Fats Waller and Al Capone

A father of modern jazz music, Thomas Wright "Fats" Waller was a beloved pianist back in the 1920s. The man influenced the likes of Thelonious Monk and worked on a couple of Broadway musicals. Two of his hit songs, "Ain't Misbehavin'" and "Honeysuckle Rose," were posthumously inducted into the Grammy Hall of Fame, and Waller won fans across the US and Europe. In fact, the man had some pretty powerful groupies, including Al "Scarface" Capone, and one day, Waller had the misfortune of meeting his number-one fan. The pianist had just finished performing at Chicago's Sherman House Hotel when four thugs showed up out of nowhere, grabbed the musician, and tossed him i a limousine. Waller was terrified as the gangsters whizzed him across town and forced him inside the Hawthorn Inn. There, he found himself in the middle of a swinging party ... Al Capone's 30th birthday, to be exact. The thugs planned on giving Waller as a present to their big-time boss. Over the next three days, Waller was forced to play tunes for the mob boss. Despite that initial scare, though, the gig worked out pretty well for the pianist, and not just because he didn't die. Capone gave Waller thousands of dollars in tips, and introduced him to the high-class world of fine champagne. By the time the party was done, Waller was drunk, tired, and loaded down with cash, a way better fate than being loaded down with cement shoes.

Georges St-Pierre and Jimmy Cournoyer

Widely considered an all-time great MMA fighters, Georges St-Pierre has bruised and battered some of the baddest men on the planet. The two-time UFC welterweight champ has also starred in films like Captain America: Winter Soldier, campaigned for fighters' rights, and pushed for stricter UFC drug tests. Unfortunately, the MMA hero found himself mired in controversy in 2014, when it was revealed he was tight with one of North America's most notorious drug lords. In 2009, St-Pierre met Jimmy Cournoyer, a French-Canadian with a black belt in karate. The two bonded over their love of martial arts, and became such good friends, they once celebrated Cournoyer's birthday on the Spanish island of Ibiza. (Even Leonardo DiCaprio showed up for the party.) But according to St-Pierre, he didn't know his BFF was actually the "King of Pot." Not just pot, either — Cournoyer ran a massive drug cartel that smuggled marijuana, cocaine, and ecstasy across the Canadian-American border, and the kingpin employed a who's-who of nasty villains. The drug lord hired Hell's Angels to sneak weed into the US aboard 18-wheelers, used Native American smugglers to carry pot on motorboats and snowmobiles, made deals with associates of the Bonanno crime family, and laundered cash through the Sinaloa drug cartel. The man was worth around $1 billion, $2 million of which he allegedly set aside to "punish" anyone who interfered with his business. But in 2007, the DEA began pursuing the "Pot Playboy," and in 2014, Cournoyer was sentenced to 27 years behind bars. Wanting to help his friend transfer to a Canadian prison, St-Pierre wrote a letter on Cournoyer's behalf. However, when the media discovered their connection, the welterweight was forced to apologize, declaring he hadn't known Cournoyer was a drug dealer. After all, plenty of people drive Bugattis worth $1.3 million.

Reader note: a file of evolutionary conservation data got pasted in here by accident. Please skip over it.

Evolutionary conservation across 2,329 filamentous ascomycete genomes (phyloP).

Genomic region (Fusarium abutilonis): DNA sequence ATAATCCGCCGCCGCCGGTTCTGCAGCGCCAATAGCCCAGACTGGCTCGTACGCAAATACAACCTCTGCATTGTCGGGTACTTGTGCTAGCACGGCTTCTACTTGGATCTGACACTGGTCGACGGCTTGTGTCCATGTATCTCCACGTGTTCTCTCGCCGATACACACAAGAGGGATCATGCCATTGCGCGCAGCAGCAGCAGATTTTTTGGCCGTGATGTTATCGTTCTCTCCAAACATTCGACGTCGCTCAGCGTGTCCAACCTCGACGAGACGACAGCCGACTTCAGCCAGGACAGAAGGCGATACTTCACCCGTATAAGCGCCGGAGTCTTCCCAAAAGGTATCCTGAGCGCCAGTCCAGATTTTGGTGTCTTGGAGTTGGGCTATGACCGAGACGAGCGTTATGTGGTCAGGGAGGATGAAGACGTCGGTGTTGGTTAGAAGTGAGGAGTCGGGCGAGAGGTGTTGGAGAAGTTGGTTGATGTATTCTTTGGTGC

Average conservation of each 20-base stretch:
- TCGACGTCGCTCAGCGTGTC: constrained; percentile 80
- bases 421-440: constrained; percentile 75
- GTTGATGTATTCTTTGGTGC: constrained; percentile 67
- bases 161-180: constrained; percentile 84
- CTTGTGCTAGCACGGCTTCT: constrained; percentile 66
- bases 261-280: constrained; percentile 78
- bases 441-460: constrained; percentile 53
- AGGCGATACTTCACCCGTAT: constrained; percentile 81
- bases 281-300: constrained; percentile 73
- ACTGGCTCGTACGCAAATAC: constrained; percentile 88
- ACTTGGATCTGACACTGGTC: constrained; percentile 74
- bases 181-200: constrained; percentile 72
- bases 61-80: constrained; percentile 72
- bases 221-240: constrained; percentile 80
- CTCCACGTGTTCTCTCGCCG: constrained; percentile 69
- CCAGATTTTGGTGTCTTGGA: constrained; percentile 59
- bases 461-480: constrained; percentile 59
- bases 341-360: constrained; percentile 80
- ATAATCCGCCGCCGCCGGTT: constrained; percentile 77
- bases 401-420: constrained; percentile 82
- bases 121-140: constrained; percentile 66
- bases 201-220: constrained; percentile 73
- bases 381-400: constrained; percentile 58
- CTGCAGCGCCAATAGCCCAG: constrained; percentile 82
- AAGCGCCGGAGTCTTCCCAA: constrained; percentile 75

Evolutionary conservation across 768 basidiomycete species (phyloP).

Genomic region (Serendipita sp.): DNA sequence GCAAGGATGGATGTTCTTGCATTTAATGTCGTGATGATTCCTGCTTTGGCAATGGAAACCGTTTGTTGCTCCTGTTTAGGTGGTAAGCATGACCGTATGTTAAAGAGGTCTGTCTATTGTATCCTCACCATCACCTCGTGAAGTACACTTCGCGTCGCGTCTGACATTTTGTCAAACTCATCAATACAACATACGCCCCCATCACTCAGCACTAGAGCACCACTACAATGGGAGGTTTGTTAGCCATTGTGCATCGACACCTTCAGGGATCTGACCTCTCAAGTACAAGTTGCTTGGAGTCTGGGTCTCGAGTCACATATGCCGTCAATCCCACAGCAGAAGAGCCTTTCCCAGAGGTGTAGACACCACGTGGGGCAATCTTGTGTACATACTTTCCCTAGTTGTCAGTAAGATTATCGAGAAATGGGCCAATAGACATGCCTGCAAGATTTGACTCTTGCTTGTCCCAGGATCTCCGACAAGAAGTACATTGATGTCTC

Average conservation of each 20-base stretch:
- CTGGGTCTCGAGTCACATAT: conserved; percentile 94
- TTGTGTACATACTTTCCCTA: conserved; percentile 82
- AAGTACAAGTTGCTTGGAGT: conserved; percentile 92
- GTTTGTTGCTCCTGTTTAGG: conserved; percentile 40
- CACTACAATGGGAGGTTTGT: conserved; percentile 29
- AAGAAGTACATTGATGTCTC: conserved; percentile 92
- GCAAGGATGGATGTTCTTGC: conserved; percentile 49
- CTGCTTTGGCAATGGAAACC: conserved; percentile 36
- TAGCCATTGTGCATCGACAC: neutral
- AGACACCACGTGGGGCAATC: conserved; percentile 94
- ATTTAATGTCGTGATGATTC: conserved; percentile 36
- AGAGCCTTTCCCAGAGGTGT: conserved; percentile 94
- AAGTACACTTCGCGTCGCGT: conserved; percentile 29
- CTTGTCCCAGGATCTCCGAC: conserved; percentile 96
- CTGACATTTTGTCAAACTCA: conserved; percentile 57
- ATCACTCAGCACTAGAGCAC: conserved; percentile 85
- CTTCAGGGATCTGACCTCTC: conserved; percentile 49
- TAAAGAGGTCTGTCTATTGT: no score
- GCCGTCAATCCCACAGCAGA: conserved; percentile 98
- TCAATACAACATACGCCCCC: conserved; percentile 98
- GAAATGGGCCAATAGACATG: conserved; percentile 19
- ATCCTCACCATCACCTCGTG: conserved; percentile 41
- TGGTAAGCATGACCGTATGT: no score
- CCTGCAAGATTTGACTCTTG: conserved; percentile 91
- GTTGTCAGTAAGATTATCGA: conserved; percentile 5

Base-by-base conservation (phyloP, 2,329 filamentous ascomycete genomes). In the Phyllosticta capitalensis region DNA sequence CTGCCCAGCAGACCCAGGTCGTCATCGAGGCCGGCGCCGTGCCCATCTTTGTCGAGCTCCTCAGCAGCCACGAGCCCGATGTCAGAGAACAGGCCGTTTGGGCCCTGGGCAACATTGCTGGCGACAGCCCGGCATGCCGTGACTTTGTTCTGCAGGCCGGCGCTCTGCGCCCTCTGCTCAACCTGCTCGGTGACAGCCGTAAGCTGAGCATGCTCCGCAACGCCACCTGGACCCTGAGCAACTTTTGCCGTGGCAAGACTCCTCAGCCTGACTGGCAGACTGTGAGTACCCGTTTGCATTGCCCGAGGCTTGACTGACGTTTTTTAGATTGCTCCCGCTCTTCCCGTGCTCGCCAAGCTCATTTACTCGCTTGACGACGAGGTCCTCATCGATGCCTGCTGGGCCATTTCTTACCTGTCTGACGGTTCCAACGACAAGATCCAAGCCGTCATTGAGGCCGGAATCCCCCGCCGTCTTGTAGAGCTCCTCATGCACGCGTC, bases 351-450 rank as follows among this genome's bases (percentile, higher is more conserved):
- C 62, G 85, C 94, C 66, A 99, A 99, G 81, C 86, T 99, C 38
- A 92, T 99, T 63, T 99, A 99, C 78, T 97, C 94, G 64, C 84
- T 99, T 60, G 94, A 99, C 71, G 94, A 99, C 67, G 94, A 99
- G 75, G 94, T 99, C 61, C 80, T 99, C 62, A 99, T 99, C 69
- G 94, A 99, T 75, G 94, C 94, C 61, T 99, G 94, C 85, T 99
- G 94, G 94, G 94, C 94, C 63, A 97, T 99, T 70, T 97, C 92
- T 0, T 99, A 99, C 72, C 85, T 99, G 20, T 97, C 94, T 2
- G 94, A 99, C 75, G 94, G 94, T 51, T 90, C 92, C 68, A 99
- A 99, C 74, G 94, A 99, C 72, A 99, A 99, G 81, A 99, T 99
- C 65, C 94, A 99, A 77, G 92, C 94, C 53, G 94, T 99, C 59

Richard Linklater and Bernie Tiede

In 2007, director Richard Linklater won critical acclaim for his Lone Star comedy, Bernie, which told the story of Bernie Tiede, a 40-something mortician from Carthage, Texas. In both the film and real-life, Tiede got involved with a wealthy, elderly widow named Marjorie Nugent, who took Tiede around the world — together, the couple went on cruises and expensive vacations until the party came to a crashing halt in 1996, when Tiede shot Nugent in the back four times and stuffed her body in a freezer. For the next nine months, Tiede continued spending Nugent's fortune, although he spent quite a bit of cash buying gifts for friends. On one occasion, he even paid $13,000 for a man's tuition. (It should be noted that the prosecution argued that, probably not incorrectly, Tiede killed Nugent because she caught him stealing her money.) Eventually, Tiede was busted and sentenced to life, but his story exploded after Linklater's film, especially after an attorney named Jodi Cole was inspired to do a little digging. Cole soon discovered Tiede had been sexually abused as a boy. Arguing this caused Tiede to snap after Nugent psychologically abused him, Cole convinced the Texas government to give the mortician a new trial. But there was a slight catch — Tiede would be released on bond, but he would have to live with ... Richard Linklater. The director agreed to let Tiede stay in his Austin apartment, and even raised money for Tiede's legal defense. However, the jury didn't buy the story and, in 2016, Tiede was sent back to prison for life. It's a damn good thing this didn't set a precedent — otherwise, Whitey Bulger might be free, chilling with Johnny Depp and using all his toilet paper because who's going to stop him.

Sean Connery, Lana Turner, and Johnny Stompanato